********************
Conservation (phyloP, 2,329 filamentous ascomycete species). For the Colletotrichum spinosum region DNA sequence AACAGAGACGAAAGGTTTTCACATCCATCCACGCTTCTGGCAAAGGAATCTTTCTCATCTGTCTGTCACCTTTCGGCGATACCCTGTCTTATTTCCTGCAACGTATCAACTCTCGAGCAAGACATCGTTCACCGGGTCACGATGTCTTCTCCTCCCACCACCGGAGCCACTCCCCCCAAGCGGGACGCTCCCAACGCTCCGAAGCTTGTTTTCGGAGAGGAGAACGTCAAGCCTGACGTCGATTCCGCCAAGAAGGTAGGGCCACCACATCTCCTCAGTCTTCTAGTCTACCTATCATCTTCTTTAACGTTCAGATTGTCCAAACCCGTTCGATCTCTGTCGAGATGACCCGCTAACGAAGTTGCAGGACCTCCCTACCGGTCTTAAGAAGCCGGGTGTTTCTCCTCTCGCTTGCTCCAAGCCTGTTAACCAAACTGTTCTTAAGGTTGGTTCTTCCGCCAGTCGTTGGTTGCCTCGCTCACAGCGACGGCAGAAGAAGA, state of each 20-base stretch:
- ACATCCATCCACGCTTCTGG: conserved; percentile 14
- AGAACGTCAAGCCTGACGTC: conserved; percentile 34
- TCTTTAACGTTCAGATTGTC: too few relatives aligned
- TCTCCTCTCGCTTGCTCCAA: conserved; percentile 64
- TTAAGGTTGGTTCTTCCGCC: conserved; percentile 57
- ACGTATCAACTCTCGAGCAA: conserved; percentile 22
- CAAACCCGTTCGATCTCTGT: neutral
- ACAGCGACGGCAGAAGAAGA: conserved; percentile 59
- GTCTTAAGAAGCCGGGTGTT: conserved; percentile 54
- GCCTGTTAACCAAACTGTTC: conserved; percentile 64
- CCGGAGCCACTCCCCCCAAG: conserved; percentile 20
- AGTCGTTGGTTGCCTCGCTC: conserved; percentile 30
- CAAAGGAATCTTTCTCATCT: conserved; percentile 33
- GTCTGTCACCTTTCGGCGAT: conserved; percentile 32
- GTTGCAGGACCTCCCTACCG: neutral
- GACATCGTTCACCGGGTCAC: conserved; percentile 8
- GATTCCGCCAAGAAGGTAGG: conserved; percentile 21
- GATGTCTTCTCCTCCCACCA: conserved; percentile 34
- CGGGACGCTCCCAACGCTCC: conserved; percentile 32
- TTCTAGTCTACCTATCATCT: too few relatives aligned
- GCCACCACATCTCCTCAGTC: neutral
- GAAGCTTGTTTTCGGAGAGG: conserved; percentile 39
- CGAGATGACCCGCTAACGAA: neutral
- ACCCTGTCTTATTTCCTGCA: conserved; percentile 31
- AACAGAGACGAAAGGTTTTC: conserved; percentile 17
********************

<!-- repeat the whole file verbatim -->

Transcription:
Conservation (phyloP, 2,329 filamentous ascomycete species). For the Colletotrichum spinosum region DNA sequence AACAGAGACGAAAGGTTTTCACATCCATCCACGCTTCTGGCAAAGGAATCTTTCTCATCTGTCTGTCACCTTTCGGCGATACCCTGTCTTATTTCCTGCAACGTATCAACTCTCGAGCAAGACATCGTTCACCGGGTCACGATGTCTTCTCCTCCCACCACCGGAGCCACTCCCCCCAAGCGGGACGCTCCCAACGCTCCGAAGCTTGTTTTCGGAGAGGAGAACGTCAAGCCTGACGTCGATTCCGCCAAGAAGGTAGGGCCACCACATCTCCTCAGTCTTCTAGTCTACCTATCATCTTCTTTAACGTTCAGATTGTCCAAACCCGTTCGATCTCTGTCGAGATGACCCGCTAACGAAGTTGCAGGACCTCCCTACCGGTCTTAAGAAGCCGGGTGTTTCTCCTCTCGCTTGCTCCAAGCCTGTTAACCAAACTGTTCTTAAGGTTGGTTCTTCCGCCAGTCGTTGGTTGCCTCGCTCACAGCGACGGCAGAAGAAGA, state of each 20-base stretch:
- ACATCCATCCACGCTTCTGG: conserved; percentile 14
- AGAACGTCAAGCCTGACGTC: conserved; percentile 34
- TCTTTAACGTTCAGATTGTC: too few relatives aligned
- TCTCCTCTCGCTTGCTCCAA: conserved; percentile 64
- TTAAGGTTGGTTCTTCCGCC: conserved; percentile 57
- ACGTATCAACTCTCGAGCAA: conserved; percentile 22
- CAAACCCGTTCGATCTCTGT: neutral
- ACAGCGACGGCAGAAGAAGA: conserved; percentile 59
- GTCTTAAGAAGCCGGGTGTT: conserved; percentile 54
- GCCTGTTAACCAAACTGTTC: conserved; percentile 64
- CCGGAGCCACTCCCCCCAAG: conserved; percentile 20
- AGTCGTTGGTTGCCTCGCTC: conserved; percentile 30
- CAAAGGAATCTTTCTCATCT: conserved; percentile 33
- GTCTGTCACCTTTCGGCGAT: conserved; percentile 32
- GTTGCAGGACCTCCCTACCG: neutral
- GACATCGTTCACCGGGTCAC: conserved; percentile 8
- GATTCCGCCAAGAAGGTAGG: conserved; percentile 21
- GATGTCTTCTCCTCCCACCA: conserved; percentile 34
- CGGGACGCTCCCAACGCTCC: conserved; percentile 32
- TTCTAGTCTACCTATCATCT: too few relatives aligned
- GCCACCACATCTCCTCAGTC: neutral
- GAAGCTTGTTTTCGGAGAGG: conserved; percentile 39
- CGAGATGACCCGCTAACGAA: neutral
- ACCCTGTCTTATTTCCTGCA: conserved; percentile 31
- AACAGAGACGAAAGGTTTTC: conserved; percentile 17